With style and imagination in spades, Marina Endicott, Anne Enright and Patrick Gale have found themselves not only mass market bestsellers, but beloved and admired by the literary community. Don’t miss a conversation between the three about what makes a writer’s writer. Catherine Bush moderates.
Marina Endicott is the author of Good to a Fault, which won the Commonwealth Writers' Prize for Best Book (Canada/Caribbean) and was a finalist for the 2008 Scotiabank Giller Prize. She also received recognition for The Little Shadows, which was longlisted for the Scotiabank Giller Prize, and Open Arms, which was shortlisted for the Amazon/Books in Canada First Novel Award. Endicott has been an actor, director, playwright and editor, and currently teaches at the University of Edmonton. She presents Close to Hugh, an exuberant and poignant novel about how two generations navigate rites of passage in a seemingly ordinary small town.
Anne Enright won the Man Booker Prize and the Irish Fiction Award for her novel The Gathering, which became a longtime national bestseller in Canada. She has published two books of stories, collected as Yesterday's Weather, and the internationally acclaimed novel The Forgotten Waltz, which was awarded the Andrew Carnegie Medal for Excellence in Fiction. Enright presents her latest novel, The Green Road, a story of fracture and family, selfishness and compassion—a book about the gaps in the human heart and how we learn to fill them.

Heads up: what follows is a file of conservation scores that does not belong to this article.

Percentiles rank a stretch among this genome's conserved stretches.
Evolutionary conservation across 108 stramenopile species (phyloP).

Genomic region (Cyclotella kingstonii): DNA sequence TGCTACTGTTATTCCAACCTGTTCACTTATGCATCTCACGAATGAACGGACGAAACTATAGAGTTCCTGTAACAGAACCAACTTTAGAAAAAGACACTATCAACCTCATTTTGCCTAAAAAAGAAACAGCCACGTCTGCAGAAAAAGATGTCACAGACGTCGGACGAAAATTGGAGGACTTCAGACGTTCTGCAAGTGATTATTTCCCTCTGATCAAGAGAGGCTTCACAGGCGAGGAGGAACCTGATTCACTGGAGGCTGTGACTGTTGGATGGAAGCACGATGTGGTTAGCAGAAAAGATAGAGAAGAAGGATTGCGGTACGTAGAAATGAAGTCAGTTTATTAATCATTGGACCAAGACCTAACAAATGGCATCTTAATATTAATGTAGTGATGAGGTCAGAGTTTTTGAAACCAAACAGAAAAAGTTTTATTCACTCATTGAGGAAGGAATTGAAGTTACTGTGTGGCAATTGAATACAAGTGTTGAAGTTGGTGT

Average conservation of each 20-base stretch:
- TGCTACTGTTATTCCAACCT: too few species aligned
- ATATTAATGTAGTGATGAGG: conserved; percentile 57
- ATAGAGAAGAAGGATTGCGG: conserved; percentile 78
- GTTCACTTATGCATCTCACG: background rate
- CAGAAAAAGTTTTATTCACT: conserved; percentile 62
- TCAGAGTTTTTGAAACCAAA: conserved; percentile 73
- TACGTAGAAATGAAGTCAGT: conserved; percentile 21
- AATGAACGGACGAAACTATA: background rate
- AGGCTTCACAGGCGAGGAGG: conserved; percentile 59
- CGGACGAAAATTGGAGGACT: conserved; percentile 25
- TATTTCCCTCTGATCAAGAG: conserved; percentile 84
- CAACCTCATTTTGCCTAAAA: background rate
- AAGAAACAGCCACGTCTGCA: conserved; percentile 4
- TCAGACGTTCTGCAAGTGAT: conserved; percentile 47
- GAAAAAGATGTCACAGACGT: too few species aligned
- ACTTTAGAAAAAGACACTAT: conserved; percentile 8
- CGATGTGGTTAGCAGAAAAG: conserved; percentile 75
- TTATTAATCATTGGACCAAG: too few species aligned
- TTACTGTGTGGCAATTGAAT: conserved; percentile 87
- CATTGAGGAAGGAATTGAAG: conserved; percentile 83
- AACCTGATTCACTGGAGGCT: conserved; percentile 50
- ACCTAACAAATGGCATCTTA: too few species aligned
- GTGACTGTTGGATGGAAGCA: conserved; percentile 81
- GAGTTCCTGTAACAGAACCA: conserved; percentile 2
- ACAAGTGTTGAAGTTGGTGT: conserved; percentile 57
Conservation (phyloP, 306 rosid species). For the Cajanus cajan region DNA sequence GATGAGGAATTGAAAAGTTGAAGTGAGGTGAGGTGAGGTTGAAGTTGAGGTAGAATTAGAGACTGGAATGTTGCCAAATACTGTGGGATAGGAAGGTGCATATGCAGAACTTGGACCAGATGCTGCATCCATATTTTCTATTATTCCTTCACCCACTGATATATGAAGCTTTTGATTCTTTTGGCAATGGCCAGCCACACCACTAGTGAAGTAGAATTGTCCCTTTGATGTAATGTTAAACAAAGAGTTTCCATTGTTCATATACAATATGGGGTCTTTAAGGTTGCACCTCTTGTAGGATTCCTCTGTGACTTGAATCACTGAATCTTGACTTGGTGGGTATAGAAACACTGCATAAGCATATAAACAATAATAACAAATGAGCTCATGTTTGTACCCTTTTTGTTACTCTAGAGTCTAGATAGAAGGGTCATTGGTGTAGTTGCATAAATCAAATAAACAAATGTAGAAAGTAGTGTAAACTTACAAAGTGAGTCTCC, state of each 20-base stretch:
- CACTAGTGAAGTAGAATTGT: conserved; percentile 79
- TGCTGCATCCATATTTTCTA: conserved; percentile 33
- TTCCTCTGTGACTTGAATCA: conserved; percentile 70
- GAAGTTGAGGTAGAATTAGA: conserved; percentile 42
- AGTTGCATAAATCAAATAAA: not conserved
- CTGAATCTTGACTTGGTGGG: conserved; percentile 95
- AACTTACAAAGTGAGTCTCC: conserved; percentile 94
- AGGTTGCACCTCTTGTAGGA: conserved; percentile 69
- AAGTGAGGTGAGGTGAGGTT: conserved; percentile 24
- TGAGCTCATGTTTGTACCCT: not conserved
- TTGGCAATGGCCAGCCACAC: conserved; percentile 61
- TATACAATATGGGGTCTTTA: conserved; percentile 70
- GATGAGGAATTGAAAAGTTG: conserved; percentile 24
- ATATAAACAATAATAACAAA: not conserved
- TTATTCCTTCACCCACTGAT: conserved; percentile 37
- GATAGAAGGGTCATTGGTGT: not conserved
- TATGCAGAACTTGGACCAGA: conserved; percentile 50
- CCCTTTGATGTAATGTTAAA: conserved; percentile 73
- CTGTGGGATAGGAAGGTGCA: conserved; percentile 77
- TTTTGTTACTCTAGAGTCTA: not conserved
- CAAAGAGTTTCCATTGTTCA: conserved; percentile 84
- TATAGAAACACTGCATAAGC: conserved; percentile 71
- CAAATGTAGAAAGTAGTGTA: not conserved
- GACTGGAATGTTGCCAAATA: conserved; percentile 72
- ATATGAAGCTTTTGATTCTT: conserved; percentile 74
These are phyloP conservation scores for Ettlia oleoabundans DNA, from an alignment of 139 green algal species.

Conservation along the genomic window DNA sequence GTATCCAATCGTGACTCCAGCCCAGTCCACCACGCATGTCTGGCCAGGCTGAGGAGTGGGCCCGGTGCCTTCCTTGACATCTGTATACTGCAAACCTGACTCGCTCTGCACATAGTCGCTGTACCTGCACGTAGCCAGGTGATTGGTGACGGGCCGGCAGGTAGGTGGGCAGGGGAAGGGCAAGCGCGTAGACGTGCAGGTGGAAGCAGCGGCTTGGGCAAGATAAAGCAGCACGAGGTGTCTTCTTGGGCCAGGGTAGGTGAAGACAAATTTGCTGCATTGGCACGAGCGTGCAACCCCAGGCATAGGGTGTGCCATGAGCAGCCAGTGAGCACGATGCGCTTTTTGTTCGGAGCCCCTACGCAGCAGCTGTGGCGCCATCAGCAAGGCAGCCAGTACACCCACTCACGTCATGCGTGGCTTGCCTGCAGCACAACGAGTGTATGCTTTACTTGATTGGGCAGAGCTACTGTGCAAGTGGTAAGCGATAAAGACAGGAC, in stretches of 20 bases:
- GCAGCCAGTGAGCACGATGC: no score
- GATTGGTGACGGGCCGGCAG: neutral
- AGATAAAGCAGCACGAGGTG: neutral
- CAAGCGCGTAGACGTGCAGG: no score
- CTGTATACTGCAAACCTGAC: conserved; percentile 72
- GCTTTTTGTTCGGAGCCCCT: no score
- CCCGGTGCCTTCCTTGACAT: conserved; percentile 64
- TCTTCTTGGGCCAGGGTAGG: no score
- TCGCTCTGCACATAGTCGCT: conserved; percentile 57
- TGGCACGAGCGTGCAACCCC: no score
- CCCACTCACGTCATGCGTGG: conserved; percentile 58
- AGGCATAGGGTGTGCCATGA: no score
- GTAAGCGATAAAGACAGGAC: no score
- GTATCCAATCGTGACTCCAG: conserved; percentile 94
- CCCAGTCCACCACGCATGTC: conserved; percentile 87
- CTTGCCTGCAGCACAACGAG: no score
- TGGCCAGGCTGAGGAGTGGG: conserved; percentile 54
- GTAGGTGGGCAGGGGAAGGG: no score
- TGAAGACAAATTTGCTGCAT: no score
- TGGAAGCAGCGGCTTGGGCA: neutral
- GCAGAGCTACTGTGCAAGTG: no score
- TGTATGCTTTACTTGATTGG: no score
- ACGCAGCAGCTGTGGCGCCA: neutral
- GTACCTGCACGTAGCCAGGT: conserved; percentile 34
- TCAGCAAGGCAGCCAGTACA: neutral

Patrick Gale was born on the Isle of Wight. He spent his infancy at Wandsworth Prison, which his father governed, then grew up in Winchester before going to Oxford University. He now lives on a farm near Land's End. One of England’s best-loved novelists, his most recent works include A Perfectly Good Man, The Whole Day Through and Notes from an Exhibition. Gale presents A Place Called Winter, an irresistible, searching and poignant historical novel of love, relationships, secrets and escape.